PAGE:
The results were horrendous, as over 120,000 people of Japanese ancestry were, by government decree, evicted from their homes and businesses – farmers, shop owners, doctors, lawyers, teachers, ministers, their wives, and children – as the West Coast of the continental US was declared an ‘Exclusion Zone’ and all but emptied of people now labelled as suspected ‘enemy aliens’ and rendered ineligible to enlist in the armed services.
Thousands of Japanese-Americans found themselves uprooted from their homes and businesses, and shipped to remote locations in the continental interior in states such as Texas, Idaho, New Mexico, Montana, and Arkansas. These were almost always situated in bleak, inhospitable environments – often hot, dusty, and windswept regions filled with simple wood and tar-paper barracks surrounded by barbed-wire fences and guard towers.
Even under these Spartan conditions, the Japanese-American community maintained their dignity, improving their environment, protesting their unfair and unjustified incarceration, all the while proclaiming their allegiance to what they had come to view as their homeland.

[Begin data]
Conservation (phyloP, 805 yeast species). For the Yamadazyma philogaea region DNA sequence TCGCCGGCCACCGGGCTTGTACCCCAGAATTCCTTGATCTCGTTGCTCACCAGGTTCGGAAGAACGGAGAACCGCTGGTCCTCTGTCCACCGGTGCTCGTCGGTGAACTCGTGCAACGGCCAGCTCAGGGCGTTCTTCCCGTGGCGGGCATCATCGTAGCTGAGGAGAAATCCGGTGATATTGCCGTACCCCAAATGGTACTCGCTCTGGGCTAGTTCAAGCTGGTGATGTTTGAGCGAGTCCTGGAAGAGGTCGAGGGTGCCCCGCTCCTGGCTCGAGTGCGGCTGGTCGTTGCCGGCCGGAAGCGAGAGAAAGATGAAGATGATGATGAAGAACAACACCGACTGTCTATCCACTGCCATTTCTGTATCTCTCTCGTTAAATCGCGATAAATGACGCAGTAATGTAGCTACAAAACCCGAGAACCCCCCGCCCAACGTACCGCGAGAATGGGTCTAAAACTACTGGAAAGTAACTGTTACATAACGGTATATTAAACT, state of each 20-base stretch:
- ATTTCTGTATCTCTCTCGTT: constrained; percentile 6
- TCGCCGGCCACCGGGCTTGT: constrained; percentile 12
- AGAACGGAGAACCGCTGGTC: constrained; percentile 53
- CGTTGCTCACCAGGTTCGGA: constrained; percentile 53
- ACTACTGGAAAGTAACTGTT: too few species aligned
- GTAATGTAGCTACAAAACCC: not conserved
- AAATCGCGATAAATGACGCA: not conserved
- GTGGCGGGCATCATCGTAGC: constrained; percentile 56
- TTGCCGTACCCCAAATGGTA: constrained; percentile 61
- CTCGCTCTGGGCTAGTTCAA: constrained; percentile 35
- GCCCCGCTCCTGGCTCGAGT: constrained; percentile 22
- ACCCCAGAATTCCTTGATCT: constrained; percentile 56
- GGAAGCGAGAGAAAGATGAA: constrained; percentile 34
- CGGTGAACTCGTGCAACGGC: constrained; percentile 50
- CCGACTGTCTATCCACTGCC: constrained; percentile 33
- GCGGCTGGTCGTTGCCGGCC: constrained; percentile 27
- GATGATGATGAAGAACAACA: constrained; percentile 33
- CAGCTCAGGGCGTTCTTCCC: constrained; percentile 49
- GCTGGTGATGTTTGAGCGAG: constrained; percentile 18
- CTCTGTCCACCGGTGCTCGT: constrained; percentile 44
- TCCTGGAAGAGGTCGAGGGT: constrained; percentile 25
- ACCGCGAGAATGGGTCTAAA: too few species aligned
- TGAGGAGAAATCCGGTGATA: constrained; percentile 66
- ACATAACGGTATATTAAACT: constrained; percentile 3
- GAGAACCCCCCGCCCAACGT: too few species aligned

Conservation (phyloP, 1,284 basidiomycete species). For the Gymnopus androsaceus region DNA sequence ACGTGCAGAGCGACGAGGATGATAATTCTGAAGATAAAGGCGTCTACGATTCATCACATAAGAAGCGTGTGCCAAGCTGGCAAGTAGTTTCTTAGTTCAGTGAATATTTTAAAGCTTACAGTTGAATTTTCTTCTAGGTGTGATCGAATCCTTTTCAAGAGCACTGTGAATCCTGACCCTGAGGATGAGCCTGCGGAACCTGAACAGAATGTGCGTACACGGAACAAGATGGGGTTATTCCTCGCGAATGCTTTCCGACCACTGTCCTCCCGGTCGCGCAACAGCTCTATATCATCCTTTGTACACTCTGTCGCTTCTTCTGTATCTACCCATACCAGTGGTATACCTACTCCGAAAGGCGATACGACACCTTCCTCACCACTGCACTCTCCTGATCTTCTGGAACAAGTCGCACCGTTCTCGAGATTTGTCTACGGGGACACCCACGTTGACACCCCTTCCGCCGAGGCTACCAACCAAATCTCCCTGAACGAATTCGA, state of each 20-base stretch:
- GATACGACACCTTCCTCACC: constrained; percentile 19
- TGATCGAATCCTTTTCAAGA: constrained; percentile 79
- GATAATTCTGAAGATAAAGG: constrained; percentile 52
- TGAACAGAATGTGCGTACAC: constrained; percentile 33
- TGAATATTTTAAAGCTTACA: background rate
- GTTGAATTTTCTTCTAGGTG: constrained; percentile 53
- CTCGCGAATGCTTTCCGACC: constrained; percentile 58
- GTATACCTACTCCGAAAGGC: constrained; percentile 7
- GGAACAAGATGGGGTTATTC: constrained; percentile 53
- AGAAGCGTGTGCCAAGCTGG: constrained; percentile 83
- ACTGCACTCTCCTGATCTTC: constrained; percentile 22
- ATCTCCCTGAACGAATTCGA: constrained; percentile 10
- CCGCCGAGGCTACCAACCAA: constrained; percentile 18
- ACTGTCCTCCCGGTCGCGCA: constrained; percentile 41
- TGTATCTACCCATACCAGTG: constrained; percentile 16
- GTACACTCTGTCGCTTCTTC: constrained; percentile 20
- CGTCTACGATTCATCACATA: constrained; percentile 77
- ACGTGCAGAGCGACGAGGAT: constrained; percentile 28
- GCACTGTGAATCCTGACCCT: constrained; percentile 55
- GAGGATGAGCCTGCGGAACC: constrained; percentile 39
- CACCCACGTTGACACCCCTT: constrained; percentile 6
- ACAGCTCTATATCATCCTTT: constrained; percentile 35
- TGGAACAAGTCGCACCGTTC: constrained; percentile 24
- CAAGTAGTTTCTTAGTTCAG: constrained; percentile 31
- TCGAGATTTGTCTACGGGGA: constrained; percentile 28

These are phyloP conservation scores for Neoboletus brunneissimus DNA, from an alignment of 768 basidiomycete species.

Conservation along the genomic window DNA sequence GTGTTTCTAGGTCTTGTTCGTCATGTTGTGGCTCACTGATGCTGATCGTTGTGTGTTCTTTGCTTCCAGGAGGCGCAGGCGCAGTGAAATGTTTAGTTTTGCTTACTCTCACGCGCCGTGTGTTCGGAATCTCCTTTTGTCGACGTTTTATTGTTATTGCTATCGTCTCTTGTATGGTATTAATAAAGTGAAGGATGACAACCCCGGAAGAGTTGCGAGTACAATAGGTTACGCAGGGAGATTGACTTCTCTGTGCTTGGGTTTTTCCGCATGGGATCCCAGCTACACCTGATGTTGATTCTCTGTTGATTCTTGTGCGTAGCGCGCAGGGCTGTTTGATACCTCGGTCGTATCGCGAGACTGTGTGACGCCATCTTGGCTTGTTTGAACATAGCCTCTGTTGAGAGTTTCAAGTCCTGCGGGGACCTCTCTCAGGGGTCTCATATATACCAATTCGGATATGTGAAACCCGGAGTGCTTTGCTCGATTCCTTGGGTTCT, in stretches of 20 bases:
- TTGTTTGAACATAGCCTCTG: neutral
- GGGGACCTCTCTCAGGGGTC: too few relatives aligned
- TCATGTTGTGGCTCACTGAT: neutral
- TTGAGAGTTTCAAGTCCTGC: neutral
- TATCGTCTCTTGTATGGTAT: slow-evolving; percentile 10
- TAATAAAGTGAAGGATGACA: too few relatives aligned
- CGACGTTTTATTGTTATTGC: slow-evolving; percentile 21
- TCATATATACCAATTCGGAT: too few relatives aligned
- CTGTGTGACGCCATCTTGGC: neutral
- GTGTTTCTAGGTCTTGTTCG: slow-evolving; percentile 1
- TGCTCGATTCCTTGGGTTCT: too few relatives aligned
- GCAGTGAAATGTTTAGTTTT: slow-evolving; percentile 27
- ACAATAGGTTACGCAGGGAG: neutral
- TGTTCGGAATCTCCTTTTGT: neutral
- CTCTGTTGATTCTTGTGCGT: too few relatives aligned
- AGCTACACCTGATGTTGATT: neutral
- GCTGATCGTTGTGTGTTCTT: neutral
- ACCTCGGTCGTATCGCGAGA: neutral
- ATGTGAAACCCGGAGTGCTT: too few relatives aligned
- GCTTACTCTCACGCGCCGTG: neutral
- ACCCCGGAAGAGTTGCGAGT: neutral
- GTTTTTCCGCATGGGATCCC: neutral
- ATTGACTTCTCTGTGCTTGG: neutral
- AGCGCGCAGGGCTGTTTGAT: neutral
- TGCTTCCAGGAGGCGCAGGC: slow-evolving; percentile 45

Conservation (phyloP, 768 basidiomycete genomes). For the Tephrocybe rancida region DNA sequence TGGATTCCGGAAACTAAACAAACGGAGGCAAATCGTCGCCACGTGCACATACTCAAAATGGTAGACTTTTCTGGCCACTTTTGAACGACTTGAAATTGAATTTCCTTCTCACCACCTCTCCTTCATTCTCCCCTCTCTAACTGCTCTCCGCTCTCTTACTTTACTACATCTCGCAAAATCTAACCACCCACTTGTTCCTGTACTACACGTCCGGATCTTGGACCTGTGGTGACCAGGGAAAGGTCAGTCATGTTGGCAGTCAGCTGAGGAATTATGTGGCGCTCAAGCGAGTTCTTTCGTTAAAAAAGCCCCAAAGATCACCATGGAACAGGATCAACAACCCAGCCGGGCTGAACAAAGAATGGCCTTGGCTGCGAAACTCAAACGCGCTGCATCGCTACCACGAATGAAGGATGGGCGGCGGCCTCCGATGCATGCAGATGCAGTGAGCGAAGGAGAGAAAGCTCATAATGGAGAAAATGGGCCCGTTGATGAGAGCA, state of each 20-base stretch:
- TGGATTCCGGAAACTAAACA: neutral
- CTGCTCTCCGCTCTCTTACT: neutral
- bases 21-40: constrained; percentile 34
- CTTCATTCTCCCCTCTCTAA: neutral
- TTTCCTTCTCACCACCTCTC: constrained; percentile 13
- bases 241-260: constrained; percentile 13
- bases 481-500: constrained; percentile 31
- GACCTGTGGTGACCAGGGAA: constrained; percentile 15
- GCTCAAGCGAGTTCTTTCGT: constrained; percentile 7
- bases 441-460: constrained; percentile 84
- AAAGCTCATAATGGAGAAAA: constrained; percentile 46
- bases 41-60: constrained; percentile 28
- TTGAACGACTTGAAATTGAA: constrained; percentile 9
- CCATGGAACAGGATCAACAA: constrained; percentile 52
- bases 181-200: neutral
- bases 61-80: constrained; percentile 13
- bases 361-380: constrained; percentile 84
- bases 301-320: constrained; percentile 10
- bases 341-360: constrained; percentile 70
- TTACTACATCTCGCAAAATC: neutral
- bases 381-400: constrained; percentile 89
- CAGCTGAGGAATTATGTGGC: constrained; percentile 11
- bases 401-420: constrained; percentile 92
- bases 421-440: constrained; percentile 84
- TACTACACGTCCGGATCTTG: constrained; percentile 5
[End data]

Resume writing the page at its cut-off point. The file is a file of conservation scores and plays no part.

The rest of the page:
As the war dragged on and casualty figures mounted, the US government began to relent, with President Roosevelt signing in February 1943 Executive Order 9066 and cautiously calling for 1,500 volunteers to serve in an all-Nisei infantry unit. The Nisei were second-generation Japanese-Americans.
Government officials were unprepared for the response. While 1,256 volunteered from among the Nisei incarcerated in the US, an additional 10,000 Nisei stepped forward from Hawaii. Eventually some 18,000 Nisei would volunteer to fill the ranks, and President Roosevelt authorised the formation of the 442nd Regimental Combat Team – an all-Nisei formation (although its officers of the rank of captain and above would initially remain all-white).